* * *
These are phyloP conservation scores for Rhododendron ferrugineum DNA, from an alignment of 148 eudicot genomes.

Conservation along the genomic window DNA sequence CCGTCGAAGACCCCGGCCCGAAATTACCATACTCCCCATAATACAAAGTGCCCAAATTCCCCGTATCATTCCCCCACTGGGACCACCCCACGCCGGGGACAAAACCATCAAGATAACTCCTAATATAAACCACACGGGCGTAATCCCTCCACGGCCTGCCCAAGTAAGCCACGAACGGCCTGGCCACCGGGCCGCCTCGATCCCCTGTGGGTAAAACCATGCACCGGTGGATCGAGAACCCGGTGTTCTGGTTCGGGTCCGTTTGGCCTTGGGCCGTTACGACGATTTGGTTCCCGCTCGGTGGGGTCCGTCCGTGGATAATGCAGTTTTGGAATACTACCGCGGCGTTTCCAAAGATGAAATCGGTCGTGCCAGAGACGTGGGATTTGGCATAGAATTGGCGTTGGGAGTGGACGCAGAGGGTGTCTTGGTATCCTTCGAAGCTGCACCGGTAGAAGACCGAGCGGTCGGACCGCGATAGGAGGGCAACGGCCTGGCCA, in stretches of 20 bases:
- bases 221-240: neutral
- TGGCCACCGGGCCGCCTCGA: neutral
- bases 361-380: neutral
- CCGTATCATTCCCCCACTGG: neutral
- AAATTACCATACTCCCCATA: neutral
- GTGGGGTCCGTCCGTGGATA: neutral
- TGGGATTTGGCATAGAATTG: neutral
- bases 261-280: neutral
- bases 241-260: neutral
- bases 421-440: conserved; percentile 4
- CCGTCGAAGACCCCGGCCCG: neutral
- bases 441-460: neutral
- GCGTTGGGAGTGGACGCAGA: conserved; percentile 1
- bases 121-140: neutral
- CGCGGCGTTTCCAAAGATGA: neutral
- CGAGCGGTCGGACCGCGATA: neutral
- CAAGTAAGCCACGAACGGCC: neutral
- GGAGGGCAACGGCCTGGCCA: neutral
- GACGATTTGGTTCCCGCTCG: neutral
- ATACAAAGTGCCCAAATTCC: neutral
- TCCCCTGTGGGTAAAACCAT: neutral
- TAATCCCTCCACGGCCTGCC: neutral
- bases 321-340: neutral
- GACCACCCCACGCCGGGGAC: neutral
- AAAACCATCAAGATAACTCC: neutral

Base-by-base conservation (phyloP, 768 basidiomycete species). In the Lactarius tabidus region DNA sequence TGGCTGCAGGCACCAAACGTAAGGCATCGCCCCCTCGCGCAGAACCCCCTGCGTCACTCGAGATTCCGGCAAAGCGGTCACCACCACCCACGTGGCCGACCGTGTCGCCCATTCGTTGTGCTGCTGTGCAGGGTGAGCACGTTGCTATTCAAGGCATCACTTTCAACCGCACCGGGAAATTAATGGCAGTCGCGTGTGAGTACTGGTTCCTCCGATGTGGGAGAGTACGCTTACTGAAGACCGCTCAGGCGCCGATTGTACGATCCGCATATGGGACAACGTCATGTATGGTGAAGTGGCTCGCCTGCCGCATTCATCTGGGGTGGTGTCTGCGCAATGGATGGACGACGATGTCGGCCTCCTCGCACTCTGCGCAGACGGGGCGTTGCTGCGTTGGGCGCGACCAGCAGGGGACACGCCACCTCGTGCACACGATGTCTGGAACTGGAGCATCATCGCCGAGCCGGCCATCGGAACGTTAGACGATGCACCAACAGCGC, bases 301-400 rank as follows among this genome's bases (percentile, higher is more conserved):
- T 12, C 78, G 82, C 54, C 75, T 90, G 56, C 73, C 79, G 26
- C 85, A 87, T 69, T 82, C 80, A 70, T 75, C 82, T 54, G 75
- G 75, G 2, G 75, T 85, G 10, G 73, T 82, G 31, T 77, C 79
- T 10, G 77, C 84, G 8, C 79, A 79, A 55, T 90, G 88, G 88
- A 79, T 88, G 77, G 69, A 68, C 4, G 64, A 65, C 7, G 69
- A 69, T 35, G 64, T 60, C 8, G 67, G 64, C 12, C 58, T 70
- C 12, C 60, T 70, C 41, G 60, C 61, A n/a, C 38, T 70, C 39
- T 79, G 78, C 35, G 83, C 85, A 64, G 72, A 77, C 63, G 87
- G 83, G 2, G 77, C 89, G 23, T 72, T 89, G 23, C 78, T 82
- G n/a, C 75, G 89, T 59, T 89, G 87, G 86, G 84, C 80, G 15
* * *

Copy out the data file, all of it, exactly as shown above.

These are phyloP conservation scores for Rhododendron ferrugineum DNA, from an alignment of 148 eudicot genomes.

Conservation along the genomic window DNA sequence CCGTCGAAGACCCCGGCCCGAAATTACCATACTCCCCATAATACAAAGTGCCCAAATTCCCCGTATCATTCCCCCACTGGGACCACCCCACGCCGGGGACAAAACCATCAAGATAACTCCTAATATAAACCACACGGGCGTAATCCCTCCACGGCCTGCCCAAGTAAGCCACGAACGGCCTGGCCACCGGGCCGCCTCGATCCCCTGTGGGTAAAACCATGCACCGGTGGATCGAGAACCCGGTGTTCTGGTTCGGGTCCGTTTGGCCTTGGGCCGTTACGACGATTTGGTTCCCGCTCGGTGGGGTCCGTCCGTGGATAATGCAGTTTTGGAATACTACCGCGGCGTTTCCAAAGATGAAATCGGTCGTGCCAGAGACGTGGGATTTGGCATAGAATTGGCGTTGGGAGTGGACGCAGAGGGTGTCTTGGTATCCTTCGAAGCTGCACCGGTAGAAGACCGAGCGGTCGGACCGCGATAGGAGGGCAACGGCCTGGCCA, in stretches of 20 bases:
- bases 221-240: neutral
- TGGCCACCGGGCCGCCTCGA: neutral
- bases 361-380: neutral
- CCGTATCATTCCCCCACTGG: neutral
- AAATTACCATACTCCCCATA: neutral
- GTGGGGTCCGTCCGTGGATA: neutral
- TGGGATTTGGCATAGAATTG: neutral
- bases 261-280: neutral
- bases 241-260: neutral
- bases 421-440: conserved; percentile 4
- CCGTCGAAGACCCCGGCCCG: neutral
- bases 441-460: neutral
- GCGTTGGGAGTGGACGCAGA: conserved; percentile 1
- bases 121-140: neutral
- CGCGGCGTTTCCAAAGATGA: neutral
- CGAGCGGTCGGACCGCGATA: neutral
- CAAGTAAGCCACGAACGGCC: neutral
- GGAGGGCAACGGCCTGGCCA: neutral
- GACGATTTGGTTCCCGCTCG: neutral
- ATACAAAGTGCCCAAATTCC: neutral
- TCCCCTGTGGGTAAAACCAT: neutral
- TAATCCCTCCACGGCCTGCC: neutral
- bases 321-340: neutral
- GACCACCCCACGCCGGGGAC: neutral
- AAAACCATCAAGATAACTCC: neutral

Base-by-base conservation (phyloP, 768 basidiomycete species). In the Lactarius tabidus region DNA sequence TGGCTGCAGGCACCAAACGTAAGGCATCGCCCCCTCGCGCAGAACCCCCTGCGTCACTCGAGATTCCGGCAAAGCGGTCACCACCACCCACGTGGCCGACCGTGTCGCCCATTCGTTGTGCTGCTGTGCAGGGTGAGCACGTTGCTATTCAAGGCATCACTTTCAACCGCACCGGGAAATTAATGGCAGTCGCGTGTGAGTACTGGTTCCTCCGATGTGGGAGAGTACGCTTACTGAAGACCGCTCAGGCGCCGATTGTACGATCCGCATATGGGACAACGTCATGTATGGTGAAGTGGCTCGCCTGCCGCATTCATCTGGGGTGGTGTCTGCGCAATGGATGGACGACGATGTCGGCCTCCTCGCACTCTGCGCAGACGGGGCGTTGCTGCGTTGGGCGCGACCAGCAGGGGACACGCCACCTCGTGCACACGATGTCTGGAACTGGAGCATCATCGCCGAGCCGGCCATCGGAACGTTAGACGATGCACCAACAGCGC, bases 301-400 rank as follows among this genome's bases (percentile, higher is more conserved):
- T 12, C 78, G 82, C 54, C 75, T 90, G 56, C 73, C 79, G 26
- C 85, A 87, T 69, T 82, C 80, A 70, T 75, C 82, T 54, G 75
- G 75, G 2, G 75, T 85, G 10, G 73, T 82, G 31, T 77, C 79
- T 10, G 77, C 84, G 8, C 79, A 79, A 55, T 90, G 88, G 88
- A 79, T 88, G 77, G 69, A 68, C 4, G 64, A 65, C 7, G 69
- A 69, T 35, G 64, T 60, C 8, G 67, G 64, C 12, C 58, T 70
- C 12, C 60, T 70, C 41, G 60, C 61, A n/a, C 38, T 70, C 39
- T 79, G 78, C 35, G 83, C 85, A 64, G 72, A 77, C 63, G 87
- G 83, G 2, G 77, C 89, G 23, T 72, T 89, G 23, C 78, T 82
- G n/a, C 75, G 89, T 59, T 89, G 87, G 86, G 84, C 80, G 15